Fulton County Community Foundation Scholarships
The Eric E. Smoker Memorial Scholarship:
Provides scholarships for students seeking a degree in fine or graphic arts, art education or art history. The scholarship supports students majoring in painting, sculpture, drawing and architecture. Students' whose major is in the area of music, literature, drama or dance are not eligible.
Eligibility Requirements: Students must be graduates of a Fulton County High School and currently enrolled in their junior or senior year in college and maintain a 2.5 cumulative GPA. Also included are non-traditional students attending college for the first time. Must be residents of Fulton County and submit a portfolio containing a minimum of five pieces of actual art work or quality photographs of their artwork. Must be majoring painting, sculpture, drawing and architecture. Special consideration will be made to handicapped students.
The deadline is August 7, 2015 for this scholarship
Download the application:
Fulton County Community Foundation Preschool
The NICF is in the third year of a partnership with local preschools, schools and other organizations,to offer preschool scholarships for the children of Fulton, Miami and Starke Counties.
The goal of the program is to make one year of preschool education affordable to every child in our counties. Need-based scholarships are available to families of four-year-old children.
Many people underestimate the importance of preschool education. The expectations of what a child entering kindergarten should know have risen dramatically in recent years and local children who arrive for kindergarten unprepared often have difficulty catching up to their peers.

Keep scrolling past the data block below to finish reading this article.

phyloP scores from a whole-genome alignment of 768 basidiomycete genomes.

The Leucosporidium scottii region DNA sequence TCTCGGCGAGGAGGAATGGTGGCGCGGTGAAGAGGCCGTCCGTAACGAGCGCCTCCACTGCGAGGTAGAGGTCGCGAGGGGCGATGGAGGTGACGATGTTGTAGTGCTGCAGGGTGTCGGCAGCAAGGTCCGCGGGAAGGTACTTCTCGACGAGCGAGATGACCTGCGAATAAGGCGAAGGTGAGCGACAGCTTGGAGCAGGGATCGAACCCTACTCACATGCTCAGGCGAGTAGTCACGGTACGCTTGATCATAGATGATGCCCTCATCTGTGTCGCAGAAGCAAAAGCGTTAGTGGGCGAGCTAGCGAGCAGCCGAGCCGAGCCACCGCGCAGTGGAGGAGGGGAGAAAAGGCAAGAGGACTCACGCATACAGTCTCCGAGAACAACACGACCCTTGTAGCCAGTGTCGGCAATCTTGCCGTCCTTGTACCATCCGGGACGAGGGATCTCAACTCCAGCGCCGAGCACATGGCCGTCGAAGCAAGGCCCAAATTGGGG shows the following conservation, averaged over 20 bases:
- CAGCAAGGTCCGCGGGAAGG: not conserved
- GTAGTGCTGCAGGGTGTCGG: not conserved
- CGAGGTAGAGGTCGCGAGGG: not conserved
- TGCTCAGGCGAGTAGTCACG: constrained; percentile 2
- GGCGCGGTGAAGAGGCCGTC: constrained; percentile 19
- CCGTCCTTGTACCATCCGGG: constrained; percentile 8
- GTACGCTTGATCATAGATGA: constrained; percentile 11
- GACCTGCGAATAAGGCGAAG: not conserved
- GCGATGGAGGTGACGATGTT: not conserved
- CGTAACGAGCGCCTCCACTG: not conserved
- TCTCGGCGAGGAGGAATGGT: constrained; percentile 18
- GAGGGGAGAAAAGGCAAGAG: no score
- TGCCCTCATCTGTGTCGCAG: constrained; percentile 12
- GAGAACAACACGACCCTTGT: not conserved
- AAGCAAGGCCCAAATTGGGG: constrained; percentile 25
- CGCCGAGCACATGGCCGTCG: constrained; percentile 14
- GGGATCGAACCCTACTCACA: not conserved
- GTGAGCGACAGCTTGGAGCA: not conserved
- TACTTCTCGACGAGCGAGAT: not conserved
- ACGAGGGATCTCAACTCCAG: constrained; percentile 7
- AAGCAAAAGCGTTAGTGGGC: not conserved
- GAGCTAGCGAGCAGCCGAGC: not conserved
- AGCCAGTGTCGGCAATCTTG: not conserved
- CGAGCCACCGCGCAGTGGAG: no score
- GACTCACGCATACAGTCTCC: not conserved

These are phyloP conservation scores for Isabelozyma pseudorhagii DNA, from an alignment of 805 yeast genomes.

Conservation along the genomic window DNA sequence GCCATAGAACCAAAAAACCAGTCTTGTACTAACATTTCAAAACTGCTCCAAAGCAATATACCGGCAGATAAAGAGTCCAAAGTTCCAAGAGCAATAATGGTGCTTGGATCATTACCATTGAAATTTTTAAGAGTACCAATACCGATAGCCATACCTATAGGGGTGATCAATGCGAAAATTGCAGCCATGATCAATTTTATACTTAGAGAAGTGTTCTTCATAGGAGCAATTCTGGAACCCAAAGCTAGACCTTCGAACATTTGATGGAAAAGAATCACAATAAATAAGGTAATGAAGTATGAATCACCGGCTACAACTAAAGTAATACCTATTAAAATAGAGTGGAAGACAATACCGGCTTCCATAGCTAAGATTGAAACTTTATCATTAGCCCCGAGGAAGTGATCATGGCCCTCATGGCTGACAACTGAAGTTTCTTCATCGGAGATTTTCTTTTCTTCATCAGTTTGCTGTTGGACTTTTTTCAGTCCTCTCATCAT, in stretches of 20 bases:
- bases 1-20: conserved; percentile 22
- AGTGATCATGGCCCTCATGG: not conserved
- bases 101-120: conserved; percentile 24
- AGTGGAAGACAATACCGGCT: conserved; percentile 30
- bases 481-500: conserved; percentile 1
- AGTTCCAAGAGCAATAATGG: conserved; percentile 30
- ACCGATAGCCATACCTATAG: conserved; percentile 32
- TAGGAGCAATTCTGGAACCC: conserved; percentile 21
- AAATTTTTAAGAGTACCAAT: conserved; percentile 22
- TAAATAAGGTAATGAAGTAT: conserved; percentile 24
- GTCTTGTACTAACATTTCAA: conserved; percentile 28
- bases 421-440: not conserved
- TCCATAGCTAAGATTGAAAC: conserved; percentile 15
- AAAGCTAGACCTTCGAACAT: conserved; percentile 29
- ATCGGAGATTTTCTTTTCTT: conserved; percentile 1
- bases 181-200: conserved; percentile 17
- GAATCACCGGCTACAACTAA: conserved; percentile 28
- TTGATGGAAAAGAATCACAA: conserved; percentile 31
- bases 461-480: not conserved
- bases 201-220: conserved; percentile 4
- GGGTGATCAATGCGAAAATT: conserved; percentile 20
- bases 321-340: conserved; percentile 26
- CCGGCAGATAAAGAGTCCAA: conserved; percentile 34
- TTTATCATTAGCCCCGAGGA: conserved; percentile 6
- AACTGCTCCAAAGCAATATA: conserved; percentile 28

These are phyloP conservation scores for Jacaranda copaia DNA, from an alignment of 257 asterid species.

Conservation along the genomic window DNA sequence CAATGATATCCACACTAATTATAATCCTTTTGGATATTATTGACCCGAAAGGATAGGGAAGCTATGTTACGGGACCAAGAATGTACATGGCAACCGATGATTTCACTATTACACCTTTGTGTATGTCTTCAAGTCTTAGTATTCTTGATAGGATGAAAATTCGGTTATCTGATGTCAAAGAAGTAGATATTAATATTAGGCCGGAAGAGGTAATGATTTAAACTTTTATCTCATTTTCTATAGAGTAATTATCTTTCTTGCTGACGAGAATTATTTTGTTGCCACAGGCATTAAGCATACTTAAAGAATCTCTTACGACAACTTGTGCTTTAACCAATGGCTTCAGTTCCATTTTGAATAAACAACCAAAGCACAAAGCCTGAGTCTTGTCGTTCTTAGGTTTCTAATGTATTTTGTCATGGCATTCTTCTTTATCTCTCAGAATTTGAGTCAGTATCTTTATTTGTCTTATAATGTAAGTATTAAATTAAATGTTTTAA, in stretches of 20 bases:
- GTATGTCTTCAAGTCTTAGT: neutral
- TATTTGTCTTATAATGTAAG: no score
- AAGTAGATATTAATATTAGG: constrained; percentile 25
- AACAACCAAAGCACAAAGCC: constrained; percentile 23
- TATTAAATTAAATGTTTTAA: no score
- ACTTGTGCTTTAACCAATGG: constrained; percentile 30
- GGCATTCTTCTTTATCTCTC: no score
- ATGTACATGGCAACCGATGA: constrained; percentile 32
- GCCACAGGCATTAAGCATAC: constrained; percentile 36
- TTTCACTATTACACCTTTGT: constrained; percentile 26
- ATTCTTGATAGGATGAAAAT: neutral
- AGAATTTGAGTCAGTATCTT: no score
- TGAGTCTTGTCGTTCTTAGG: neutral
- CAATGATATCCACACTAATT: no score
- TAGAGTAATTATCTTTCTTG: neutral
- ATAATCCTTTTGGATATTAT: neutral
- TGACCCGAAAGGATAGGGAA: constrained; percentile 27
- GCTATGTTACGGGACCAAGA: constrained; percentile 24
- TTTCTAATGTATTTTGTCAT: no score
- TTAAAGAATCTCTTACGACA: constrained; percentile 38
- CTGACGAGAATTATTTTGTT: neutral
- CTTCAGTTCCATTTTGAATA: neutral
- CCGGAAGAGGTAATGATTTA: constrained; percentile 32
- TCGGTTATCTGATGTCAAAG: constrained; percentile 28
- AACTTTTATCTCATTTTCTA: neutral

Eighty-five percent of a child’s brain growth happens by the age of five, and children who attend preschool are more likely to read at grade level, graduate from high school, and continue on to secondary education.
Rigorous studies have shown that for every dollar invested in early childhood education programs for low-income children, between $4 and $9 is returned to the community.
These financial returns come in the form of reduced special education costs, less grade repetition in schools, better job preparedness and a greater ability to meet future labor force demands, higher incomes due to higher educational attainment, fewer welfare payments, and lower criminal casualties and prison costs.
“It’s clear that investing in early childhood education leads to long-term community benefits that would be unwise to ignore,” says NICF Executive Director Jay Albright.
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